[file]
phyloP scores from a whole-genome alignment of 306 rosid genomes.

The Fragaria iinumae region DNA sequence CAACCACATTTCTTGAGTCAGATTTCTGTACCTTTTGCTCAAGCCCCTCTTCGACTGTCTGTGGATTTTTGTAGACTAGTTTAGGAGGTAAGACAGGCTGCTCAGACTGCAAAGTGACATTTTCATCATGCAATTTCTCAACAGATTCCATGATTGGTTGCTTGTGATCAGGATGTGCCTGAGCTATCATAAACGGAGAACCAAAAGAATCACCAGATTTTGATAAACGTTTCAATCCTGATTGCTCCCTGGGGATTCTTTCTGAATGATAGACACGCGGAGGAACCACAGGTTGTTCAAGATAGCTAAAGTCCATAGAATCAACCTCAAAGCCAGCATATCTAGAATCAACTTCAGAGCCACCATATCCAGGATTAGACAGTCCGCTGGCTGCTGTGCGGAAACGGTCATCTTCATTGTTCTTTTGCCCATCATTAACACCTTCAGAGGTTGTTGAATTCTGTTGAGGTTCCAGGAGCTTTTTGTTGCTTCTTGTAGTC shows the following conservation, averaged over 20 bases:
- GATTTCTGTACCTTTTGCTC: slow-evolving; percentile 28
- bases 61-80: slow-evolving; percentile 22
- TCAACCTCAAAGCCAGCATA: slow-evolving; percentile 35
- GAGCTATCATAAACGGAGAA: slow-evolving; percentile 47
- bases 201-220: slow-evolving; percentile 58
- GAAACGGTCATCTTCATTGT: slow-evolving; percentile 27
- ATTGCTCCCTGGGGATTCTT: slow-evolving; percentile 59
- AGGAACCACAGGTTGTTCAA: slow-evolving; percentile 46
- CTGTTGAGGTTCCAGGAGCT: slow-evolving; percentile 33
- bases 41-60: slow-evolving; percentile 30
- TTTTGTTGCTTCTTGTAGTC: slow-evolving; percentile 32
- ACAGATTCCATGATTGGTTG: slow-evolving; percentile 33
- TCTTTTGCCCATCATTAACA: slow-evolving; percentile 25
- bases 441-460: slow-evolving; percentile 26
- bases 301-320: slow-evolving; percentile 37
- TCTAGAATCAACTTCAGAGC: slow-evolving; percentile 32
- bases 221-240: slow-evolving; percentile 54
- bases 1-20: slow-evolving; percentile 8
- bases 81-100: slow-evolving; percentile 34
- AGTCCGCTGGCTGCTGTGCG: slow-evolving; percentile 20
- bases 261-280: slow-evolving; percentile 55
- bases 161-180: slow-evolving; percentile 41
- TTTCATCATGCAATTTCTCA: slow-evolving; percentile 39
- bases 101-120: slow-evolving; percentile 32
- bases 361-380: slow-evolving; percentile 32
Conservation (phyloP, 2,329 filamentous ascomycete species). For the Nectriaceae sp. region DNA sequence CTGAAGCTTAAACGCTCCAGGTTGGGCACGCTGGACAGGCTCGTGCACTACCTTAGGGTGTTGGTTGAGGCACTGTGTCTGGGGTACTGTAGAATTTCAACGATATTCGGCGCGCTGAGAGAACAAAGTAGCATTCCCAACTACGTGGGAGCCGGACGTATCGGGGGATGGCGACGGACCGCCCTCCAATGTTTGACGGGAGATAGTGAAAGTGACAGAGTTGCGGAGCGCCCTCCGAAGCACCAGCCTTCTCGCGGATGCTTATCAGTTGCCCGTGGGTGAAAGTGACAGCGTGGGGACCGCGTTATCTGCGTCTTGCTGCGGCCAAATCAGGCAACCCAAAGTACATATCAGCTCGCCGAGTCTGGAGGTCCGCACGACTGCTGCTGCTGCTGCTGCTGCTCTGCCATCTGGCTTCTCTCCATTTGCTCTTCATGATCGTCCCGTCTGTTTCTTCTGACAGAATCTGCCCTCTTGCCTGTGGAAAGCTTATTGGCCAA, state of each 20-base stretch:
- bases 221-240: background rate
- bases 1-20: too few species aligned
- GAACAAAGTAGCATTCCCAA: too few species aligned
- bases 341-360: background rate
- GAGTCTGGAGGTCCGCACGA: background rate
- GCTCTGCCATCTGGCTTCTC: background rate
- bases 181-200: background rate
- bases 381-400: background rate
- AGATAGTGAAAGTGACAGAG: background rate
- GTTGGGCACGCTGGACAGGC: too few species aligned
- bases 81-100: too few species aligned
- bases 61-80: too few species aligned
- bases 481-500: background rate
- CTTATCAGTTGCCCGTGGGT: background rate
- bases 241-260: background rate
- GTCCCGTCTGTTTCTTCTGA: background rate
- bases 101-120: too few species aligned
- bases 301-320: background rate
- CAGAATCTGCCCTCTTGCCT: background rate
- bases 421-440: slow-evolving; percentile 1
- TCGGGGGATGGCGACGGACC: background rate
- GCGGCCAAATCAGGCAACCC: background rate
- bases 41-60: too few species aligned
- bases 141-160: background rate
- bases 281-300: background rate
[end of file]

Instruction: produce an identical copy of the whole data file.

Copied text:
phyloP scores from a whole-genome alignment of 306 rosid genomes.

The Fragaria iinumae region DNA sequence CAACCACATTTCTTGAGTCAGATTTCTGTACCTTTTGCTCAAGCCCCTCTTCGACTGTCTGTGGATTTTTGTAGACTAGTTTAGGAGGTAAGACAGGCTGCTCAGACTGCAAAGTGACATTTTCATCATGCAATTTCTCAACAGATTCCATGATTGGTTGCTTGTGATCAGGATGTGCCTGAGCTATCATAAACGGAGAACCAAAAGAATCACCAGATTTTGATAAACGTTTCAATCCTGATTGCTCCCTGGGGATTCTTTCTGAATGATAGACACGCGGAGGAACCACAGGTTGTTCAAGATAGCTAAAGTCCATAGAATCAACCTCAAAGCCAGCATATCTAGAATCAACTTCAGAGCCACCATATCCAGGATTAGACAGTCCGCTGGCTGCTGTGCGGAAACGGTCATCTTCATTGTTCTTTTGCCCATCATTAACACCTTCAGAGGTTGTTGAATTCTGTTGAGGTTCCAGGAGCTTTTTGTTGCTTCTTGTAGTC shows the following conservation, averaged over 20 bases:
- GATTTCTGTACCTTTTGCTC: slow-evolving; percentile 28
- bases 61-80: slow-evolving; percentile 22
- TCAACCTCAAAGCCAGCATA: slow-evolving; percentile 35
- GAGCTATCATAAACGGAGAA: slow-evolving; percentile 47
- bases 201-220: slow-evolving; percentile 58
- GAAACGGTCATCTTCATTGT: slow-evolving; percentile 27
- ATTGCTCCCTGGGGATTCTT: slow-evolving; percentile 59
- AGGAACCACAGGTTGTTCAA: slow-evolving; percentile 46
- CTGTTGAGGTTCCAGGAGCT: slow-evolving; percentile 33
- bases 41-60: slow-evolving; percentile 30
- TTTTGTTGCTTCTTGTAGTC: slow-evolving; percentile 32
- ACAGATTCCATGATTGGTTG: slow-evolving; percentile 33
- TCTTTTGCCCATCATTAACA: slow-evolving; percentile 25
- bases 441-460: slow-evolving; percentile 26
- bases 301-320: slow-evolving; percentile 37
- TCTAGAATCAACTTCAGAGC: slow-evolving; percentile 32
- bases 221-240: slow-evolving; percentile 54
- bases 1-20: slow-evolving; percentile 8
- bases 81-100: slow-evolving; percentile 34
- AGTCCGCTGGCTGCTGTGCG: slow-evolving; percentile 20
- bases 261-280: slow-evolving; percentile 55
- bases 161-180: slow-evolving; percentile 41
- TTTCATCATGCAATTTCTCA: slow-evolving; percentile 39
- bases 101-120: slow-evolving; percentile 32
- bases 361-380: slow-evolving; percentile 32
Conservation (phyloP, 2,329 filamentous ascomycete species). For the Nectriaceae sp. region DNA sequence CTGAAGCTTAAACGCTCCAGGTTGGGCACGCTGGACAGGCTCGTGCACTACCTTAGGGTGTTGGTTGAGGCACTGTGTCTGGGGTACTGTAGAATTTCAACGATATTCGGCGCGCTGAGAGAACAAAGTAGCATTCCCAACTACGTGGGAGCCGGACGTATCGGGGGATGGCGACGGACCGCCCTCCAATGTTTGACGGGAGATAGTGAAAGTGACAGAGTTGCGGAGCGCCCTCCGAAGCACCAGCCTTCTCGCGGATGCTTATCAGTTGCCCGTGGGTGAAAGTGACAGCGTGGGGACCGCGTTATCTGCGTCTTGCTGCGGCCAAATCAGGCAACCCAAAGTACATATCAGCTCGCCGAGTCTGGAGGTCCGCACGACTGCTGCTGCTGCTGCTGCTGCTCTGCCATCTGGCTTCTCTCCATTTGCTCTTCATGATCGTCCCGTCTGTTTCTTCTGACAGAATCTGCCCTCTTGCCTGTGGAAAGCTTATTGGCCAA, state of each 20-base stretch:
- bases 221-240: background rate
- bases 1-20: too few species aligned
- GAACAAAGTAGCATTCCCAA: too few species aligned
- bases 341-360: background rate
- GAGTCTGGAGGTCCGCACGA: background rate
- GCTCTGCCATCTGGCTTCTC: background rate
- bases 181-200: background rate
- bases 381-400: background rate
- AGATAGTGAAAGTGACAGAG: background rate
- GTTGGGCACGCTGGACAGGC: too few species aligned
- bases 81-100: too few species aligned
- bases 61-80: too few species aligned
- bases 481-500: background rate
- CTTATCAGTTGCCCGTGGGT: background rate
- bases 241-260: background rate
- GTCCCGTCTGTTTCTTCTGA: background rate
- bases 101-120: too few species aligned
- bases 301-320: background rate
- CAGAATCTGCCCTCTTGCCT: background rate
- bases 421-440: slow-evolving; percentile 1
- TCGGGGGATGGCGACGGACC: background rate
- GCGGCCAAATCAGGCAACCC: background rate
- bases 41-60: too few species aligned
- bases 141-160: background rate
- bases 281-300: background rate